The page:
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thare is only 1 differint rectangles

Q: How many rectangles have the same area and perimeter of 18?

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they dont

The only one I can think of is a square, where Length=Width=4.

A rectangle cannot really have the same area and perimeter because an area is a 2-dimensional concept while a perimeter is 1-dimensional.However, you can have rectangles such that the numericalvalue of their area and perimeter are the same.Take any number x > 2 and let y = 2x/(x-2)Then a rectangle with sides of x and y has an area and perimeter whose value is 2x2/(x-2)

10cm by 10cm (perimeter=40cm), 5cm by 20cm (perimeter=50cm), 50cm by 2cm (perimeter=104cm), 100cm by 1cm (perimeter=202cm). All of these rectangles' areas are 100cm2

No, it is not. I'll give you two examples of a rectangle with a perimeter of 1. The first rectangle has dimensions of 1/4x1/4. The area is 1/16. The second rectangle has dimensions of 3/8x1/8. The area is 3/64. You can clearly see that these two rectangles have the same perimeter, yet the area is different.

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they dont

no

Not necessarily. Let's say that there is a circle with the area of 10. Now there is a star with the area of 10. They do not have the same perimeter, do they? That still applies with rectangles. There might be a very long skinny rectangle and a square next to each other with the same area, but that does not mean that they have the same perimeter. Now if the rectangles are congruent then yes.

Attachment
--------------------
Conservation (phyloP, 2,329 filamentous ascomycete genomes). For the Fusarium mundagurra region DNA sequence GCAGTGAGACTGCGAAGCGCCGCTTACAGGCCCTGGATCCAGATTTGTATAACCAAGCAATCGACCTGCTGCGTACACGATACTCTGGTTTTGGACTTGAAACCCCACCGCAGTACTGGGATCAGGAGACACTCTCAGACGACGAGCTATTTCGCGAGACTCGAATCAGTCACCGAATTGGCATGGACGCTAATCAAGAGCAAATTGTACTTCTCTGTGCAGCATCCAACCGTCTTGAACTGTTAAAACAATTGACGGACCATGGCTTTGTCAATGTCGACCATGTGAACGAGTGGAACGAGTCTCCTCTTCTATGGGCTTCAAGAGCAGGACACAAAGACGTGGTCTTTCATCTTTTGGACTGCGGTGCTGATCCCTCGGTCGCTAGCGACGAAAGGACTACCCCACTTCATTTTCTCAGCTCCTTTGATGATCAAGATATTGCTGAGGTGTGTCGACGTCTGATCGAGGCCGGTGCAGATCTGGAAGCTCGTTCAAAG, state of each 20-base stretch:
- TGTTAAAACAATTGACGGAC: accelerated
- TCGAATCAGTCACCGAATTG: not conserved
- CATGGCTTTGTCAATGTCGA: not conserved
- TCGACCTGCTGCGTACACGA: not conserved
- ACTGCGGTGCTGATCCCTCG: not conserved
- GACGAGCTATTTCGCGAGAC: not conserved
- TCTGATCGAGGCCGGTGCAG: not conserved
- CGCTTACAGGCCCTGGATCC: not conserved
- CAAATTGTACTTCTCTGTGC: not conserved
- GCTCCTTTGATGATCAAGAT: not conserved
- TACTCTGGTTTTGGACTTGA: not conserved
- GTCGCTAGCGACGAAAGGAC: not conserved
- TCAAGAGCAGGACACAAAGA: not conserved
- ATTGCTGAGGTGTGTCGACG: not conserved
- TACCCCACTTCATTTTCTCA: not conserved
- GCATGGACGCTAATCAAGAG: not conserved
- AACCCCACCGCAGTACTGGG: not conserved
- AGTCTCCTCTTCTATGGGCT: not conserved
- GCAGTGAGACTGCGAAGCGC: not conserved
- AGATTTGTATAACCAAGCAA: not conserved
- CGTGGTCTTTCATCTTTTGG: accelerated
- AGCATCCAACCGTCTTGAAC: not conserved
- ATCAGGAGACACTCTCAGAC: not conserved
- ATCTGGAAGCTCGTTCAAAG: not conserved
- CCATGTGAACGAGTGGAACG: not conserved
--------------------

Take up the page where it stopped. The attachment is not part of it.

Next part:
Yes, it can because a 3 by 6 rectangle has the perimeter of 18 and has the area of 18! :)

The only one I can think of is a square, where Length=Width=4.

There is no standard relationship between perimeter and area. For example, you can have two rectangles that have the same perimeter, but different area.

A rectangle cannot really have the same area and perimeter because an area is a 2-dimensional concept while a perimeter is 1-dimensional.However, you can have rectangles such that the numericalvalue of their area and perimeter are the same.Take any number x > 2 and let y = 2x/(x-2)Then a rectangle with sides of x and y has an area and perimeter whose value is 2x2/(x-2)

10cm by 10cm (perimeter=40cm), 5cm by 20cm (perimeter=50cm), 50cm by 2cm (perimeter=104cm), 100cm by 1cm (perimeter=202cm). All of these rectangles' areas are 100cm2

It's very easy for two rectangles to have the same area and different perimeters,or the same perimeter and different areas. In either case, it would be obvious toyou when you see them that there's something different about them, and theywould not fit one on top of the other.But if two rectangles have the same area and the same perimeter, then to look at themyou'd swear that they're the same rectangle, and one could be laid down on the otherand fit exactly.

No, it is not. I'll give you two examples of a rectangle with a perimeter of 1. The first rectangle has dimensions of 1/4x1/4. The area is 1/16. The second rectangle has dimensions of 3/8x1/8. The area is 3/64. You can clearly see that these two rectangles have the same perimeter, yet the area is different.

No. Here are four rectangles with the same perimeter:1 by 6 . . . . . perimeter = 14, area = 62 by 5 . . . . . perimeter = 14, area = 103 by 4 . . . . . perimeter = 14, area = 1231/2 by 31/2 . . perimeter = 14, area = 121/4With all the same perimeter . . . -- The nearer it is to being square, the more area it has.-- The longer and skinnier it is, the less area it has. If somebody gives you some wire fence and tells you to put it uparound the most possible area, your first choice is to put it up ina circle, and your second choice is to put it up in a square. Rectanglesare out, if you can avoid them.

This browser is hopeless for drawing but consider the following two rectangles: a*b and (a+1)*(b-1). Their perimeter will be 2a+2b but unless a = b-1, their area will be different.